It’s exports that make the difference with valuations, he believes. “A Nestlé, a Mars, a Unilever, they don’t want national brands any more. So when you have one of these [growth] businesses you have to get it into a number of markets. In the petfood market for example, I know there’s a lot of petfood brands for sale, and you might think a £100m petfood business is more valuable, but if it’s three brands and they’re all UK-based, that’s less interesting to buyers.”

Lily’s is not the only brand Milner going great guns overseas. St Pierre, the brioche specialist (of which he’s been non-exec chairman since 2018) has also been enjoying meteoric export sales growth (it’s the no1 brioche brand in the US, with sales of more than £100m, up 60% this year and 33% in the UK).

Ironically Milner’s main contribution has been closer to home, changing the name and packaging. “I heard [co-founder] Paul [Baker] explain: it’s Carr’s but not as in Carr’s the water biscuits. It was a distraction to have to explain every time. So I brought in Big Fish to rebrand. That’s what you do [as a non-exec]. You don’t know the business. So you have perspective. You come up with what seems like clever ideas, but actually most of them are just common sense.”

The next step is better UK distribution. “We’ve only really focused on the UK in the last two years. We don’t have significant distribution. It’s in all the independents. But there’s still a lot to go after in the US too.”

Allplants is on an even steeper trajectory. A frozen vegan DTC ready meals business, sales are up 160% this year but it’s grown 150% for the past three years. “I love the brand name, I love the product. And it’s run by Jonathan Petrides, ex McKinsey and possibly the smartest guy I’ve ever met. He thinks it’s the Oatly of food and my job at some stage will be to get it into the supermarkets.”

Being a non-exec

As a non-exec it’s not always been easy for Milner, he admits. He’s naturally hands-on. When he was brought in as non-exec chairman by Lily’s Kitchen founder Henrietta Morrison five years ago, as much as he admired the “incredible job” Morrison had done, he found it hard when the ideas he suggested were ignored. “I’m used to listening and then making a decision and acting on it. But as a non-exec, you can only suggest ideas, everyone is so polite, and a month later they’ve not done it. I’m laughing now, but that was the hardest thing for me.” On the other hand, since swapping roles, Milner took the opportunity to “do all the things I had suggested in the three previous years”, he laughs, “so I hit the ground running”.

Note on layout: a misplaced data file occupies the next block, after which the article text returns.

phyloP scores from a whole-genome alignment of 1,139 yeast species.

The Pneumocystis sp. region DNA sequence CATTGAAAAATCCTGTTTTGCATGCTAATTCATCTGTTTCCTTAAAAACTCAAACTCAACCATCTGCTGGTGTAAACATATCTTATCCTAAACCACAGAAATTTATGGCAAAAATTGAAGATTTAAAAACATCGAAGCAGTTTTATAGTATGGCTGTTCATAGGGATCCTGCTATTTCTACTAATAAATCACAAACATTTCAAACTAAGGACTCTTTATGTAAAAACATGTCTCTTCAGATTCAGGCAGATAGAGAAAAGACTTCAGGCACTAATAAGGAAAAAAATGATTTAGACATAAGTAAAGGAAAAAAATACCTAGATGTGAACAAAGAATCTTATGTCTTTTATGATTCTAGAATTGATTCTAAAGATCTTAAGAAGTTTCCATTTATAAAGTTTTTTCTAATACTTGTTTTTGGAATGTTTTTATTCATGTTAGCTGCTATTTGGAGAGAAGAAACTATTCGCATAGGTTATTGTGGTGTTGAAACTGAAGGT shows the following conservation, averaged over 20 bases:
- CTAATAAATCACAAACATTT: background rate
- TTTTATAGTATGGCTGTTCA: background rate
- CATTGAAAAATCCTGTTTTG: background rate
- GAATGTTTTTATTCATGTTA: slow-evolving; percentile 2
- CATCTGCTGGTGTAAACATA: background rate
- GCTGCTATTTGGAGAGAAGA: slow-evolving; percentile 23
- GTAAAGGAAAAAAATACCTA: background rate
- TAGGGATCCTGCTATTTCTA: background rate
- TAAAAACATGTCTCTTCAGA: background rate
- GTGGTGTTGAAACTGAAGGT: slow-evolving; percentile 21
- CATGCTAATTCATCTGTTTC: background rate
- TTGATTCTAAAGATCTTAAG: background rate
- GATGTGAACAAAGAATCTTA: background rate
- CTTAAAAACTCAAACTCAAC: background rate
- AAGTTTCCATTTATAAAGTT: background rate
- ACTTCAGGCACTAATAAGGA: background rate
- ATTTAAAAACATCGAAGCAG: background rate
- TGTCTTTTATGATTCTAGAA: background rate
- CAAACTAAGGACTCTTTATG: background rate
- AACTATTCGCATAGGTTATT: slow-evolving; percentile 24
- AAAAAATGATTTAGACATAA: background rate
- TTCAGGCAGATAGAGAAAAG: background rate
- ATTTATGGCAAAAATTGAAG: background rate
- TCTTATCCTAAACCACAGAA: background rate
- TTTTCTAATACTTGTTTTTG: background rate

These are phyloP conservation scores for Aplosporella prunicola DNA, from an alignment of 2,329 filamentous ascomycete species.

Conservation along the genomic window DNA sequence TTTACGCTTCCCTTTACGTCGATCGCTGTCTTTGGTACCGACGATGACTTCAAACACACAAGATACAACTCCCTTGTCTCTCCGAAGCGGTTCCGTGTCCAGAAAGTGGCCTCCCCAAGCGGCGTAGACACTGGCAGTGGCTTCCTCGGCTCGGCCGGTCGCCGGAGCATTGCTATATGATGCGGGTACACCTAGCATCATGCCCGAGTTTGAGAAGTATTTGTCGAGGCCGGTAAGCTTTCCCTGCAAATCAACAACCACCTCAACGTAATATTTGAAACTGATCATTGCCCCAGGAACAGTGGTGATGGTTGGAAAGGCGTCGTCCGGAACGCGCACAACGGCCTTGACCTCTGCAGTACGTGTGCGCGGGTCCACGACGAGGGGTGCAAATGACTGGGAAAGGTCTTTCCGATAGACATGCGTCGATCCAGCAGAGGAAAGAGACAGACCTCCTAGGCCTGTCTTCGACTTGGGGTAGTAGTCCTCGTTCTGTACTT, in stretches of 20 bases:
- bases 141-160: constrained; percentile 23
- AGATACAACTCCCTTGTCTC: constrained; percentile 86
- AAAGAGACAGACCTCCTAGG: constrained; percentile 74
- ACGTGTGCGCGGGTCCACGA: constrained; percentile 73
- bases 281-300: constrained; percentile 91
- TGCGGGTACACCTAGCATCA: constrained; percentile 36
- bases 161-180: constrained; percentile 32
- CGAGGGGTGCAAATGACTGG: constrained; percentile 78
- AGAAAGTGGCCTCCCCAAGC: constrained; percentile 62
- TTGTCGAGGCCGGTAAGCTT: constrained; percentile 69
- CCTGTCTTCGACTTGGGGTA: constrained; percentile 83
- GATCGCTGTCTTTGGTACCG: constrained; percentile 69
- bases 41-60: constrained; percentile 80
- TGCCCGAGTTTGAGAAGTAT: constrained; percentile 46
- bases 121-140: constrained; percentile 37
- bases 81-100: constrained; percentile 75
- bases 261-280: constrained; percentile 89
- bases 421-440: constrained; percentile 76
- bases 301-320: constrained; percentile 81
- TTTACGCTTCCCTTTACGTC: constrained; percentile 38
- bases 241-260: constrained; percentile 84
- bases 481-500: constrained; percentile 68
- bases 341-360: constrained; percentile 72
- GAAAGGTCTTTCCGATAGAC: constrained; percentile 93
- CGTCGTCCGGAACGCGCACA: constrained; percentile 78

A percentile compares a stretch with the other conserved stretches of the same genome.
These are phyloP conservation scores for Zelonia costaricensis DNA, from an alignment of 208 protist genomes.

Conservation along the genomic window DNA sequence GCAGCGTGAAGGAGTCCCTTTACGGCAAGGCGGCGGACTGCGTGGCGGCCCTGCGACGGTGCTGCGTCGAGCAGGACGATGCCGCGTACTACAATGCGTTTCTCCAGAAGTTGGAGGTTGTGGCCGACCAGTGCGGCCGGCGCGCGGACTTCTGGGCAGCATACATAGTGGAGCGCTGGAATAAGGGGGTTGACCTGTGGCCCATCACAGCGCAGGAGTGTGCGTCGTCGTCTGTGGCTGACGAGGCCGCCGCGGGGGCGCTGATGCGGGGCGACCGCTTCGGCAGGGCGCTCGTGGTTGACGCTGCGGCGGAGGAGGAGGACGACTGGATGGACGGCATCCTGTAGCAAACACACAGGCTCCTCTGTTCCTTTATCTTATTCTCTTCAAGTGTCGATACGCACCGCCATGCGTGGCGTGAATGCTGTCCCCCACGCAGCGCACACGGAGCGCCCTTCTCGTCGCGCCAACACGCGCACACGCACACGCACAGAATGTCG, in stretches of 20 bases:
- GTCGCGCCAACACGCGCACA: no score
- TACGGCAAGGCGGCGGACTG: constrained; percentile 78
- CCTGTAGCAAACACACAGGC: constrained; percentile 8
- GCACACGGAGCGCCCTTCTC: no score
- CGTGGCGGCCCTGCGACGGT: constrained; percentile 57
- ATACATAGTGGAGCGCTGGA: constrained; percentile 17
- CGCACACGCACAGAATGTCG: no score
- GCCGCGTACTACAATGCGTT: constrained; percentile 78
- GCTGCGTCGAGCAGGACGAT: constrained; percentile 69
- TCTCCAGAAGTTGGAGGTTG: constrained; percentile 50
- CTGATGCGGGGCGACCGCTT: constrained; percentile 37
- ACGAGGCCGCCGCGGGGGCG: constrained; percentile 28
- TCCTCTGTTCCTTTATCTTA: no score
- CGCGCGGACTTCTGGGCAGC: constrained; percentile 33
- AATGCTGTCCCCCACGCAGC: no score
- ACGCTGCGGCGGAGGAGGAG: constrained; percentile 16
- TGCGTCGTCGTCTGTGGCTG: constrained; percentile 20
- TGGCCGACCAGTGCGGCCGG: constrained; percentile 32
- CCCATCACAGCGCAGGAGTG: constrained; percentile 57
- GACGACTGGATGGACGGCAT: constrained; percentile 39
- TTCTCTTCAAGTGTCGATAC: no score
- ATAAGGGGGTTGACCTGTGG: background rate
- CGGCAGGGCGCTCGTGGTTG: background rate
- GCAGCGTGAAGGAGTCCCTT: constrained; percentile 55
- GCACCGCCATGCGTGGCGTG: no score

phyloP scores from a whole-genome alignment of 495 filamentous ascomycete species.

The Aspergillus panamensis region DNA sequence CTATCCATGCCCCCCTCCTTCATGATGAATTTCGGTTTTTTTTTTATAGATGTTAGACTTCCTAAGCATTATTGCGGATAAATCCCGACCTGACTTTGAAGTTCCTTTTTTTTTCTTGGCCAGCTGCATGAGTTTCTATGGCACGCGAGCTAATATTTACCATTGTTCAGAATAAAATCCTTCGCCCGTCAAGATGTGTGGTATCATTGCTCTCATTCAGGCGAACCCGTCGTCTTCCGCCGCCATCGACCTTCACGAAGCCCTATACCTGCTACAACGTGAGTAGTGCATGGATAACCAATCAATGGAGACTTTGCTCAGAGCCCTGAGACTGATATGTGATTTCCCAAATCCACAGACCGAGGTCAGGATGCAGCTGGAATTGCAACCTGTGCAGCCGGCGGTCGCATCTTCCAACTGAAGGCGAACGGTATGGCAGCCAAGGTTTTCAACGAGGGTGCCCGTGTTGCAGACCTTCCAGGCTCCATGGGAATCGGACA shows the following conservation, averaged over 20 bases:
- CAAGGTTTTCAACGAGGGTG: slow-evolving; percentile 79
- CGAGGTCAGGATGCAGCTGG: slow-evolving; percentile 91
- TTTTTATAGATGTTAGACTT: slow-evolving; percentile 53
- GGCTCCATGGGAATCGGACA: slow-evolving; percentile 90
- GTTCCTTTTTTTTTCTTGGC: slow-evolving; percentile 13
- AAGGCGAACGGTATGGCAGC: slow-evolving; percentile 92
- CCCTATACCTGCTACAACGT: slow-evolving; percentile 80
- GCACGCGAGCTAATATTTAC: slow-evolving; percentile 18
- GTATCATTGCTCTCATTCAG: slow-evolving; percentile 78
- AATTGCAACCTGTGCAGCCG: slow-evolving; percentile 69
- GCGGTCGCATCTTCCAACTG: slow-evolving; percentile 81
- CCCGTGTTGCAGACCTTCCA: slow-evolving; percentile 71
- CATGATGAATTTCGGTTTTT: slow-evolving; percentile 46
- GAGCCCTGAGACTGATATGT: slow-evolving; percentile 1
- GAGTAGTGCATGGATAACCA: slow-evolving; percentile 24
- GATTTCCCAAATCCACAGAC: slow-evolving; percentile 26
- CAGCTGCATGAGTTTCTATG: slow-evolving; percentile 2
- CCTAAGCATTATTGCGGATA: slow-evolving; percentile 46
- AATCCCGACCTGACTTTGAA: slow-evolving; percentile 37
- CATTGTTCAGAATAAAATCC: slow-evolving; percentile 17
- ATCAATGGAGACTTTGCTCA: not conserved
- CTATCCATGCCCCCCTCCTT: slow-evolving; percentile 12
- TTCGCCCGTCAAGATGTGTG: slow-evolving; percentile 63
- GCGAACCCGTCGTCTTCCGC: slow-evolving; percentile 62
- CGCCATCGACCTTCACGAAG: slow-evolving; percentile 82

He’s not been afraid to make changes on the personnel side either, with all but two members of the board new, including the CFO, production director and heads of sales and international sales.

Now there’s Brexit, Milner is relatively phlegmatic. “All I’ve done, and this is the second time, is try and get as much stock, so we’re ready to go, as a lot of our products are made abroad. I’m more worried about the pound. My advice is don’t get bogged down, and be on your toes, waiting to see what comes your way. There’s no point having a plan, the government is negotiating, I don’t think there will be a no-deal, but they’ve got to give the impression there might be.

Above all, Milner is optimistic about the UK’s prospects. “The UK is an entrepreneurial society. We’ve got an environment that lends itself beautifully to entrepreneurship, so businesses can thrive. The more you travel, the more you realise it. That’s why, when you take your brand overseas, they admire it and like it, and buy it.”

 

Snapshot

Name: David Milner

Age: 58

Born: Kingston-upon-Thames

Status: married to Nicky. Four children

Lives: North Norfolk coast

Education: Nottingham University, Law BA Hons

Career: P&G, Mars, Campbells, Baxters, Tyrrells, Lily’s Kitchen.

Hobbies: riding, skiing

Best book: Moby Dick

Favourite movie: The Searchers

Favourite album: Beggars Banquet, Rolling Stones

Last meal: dozen oysters and a bottle of Krug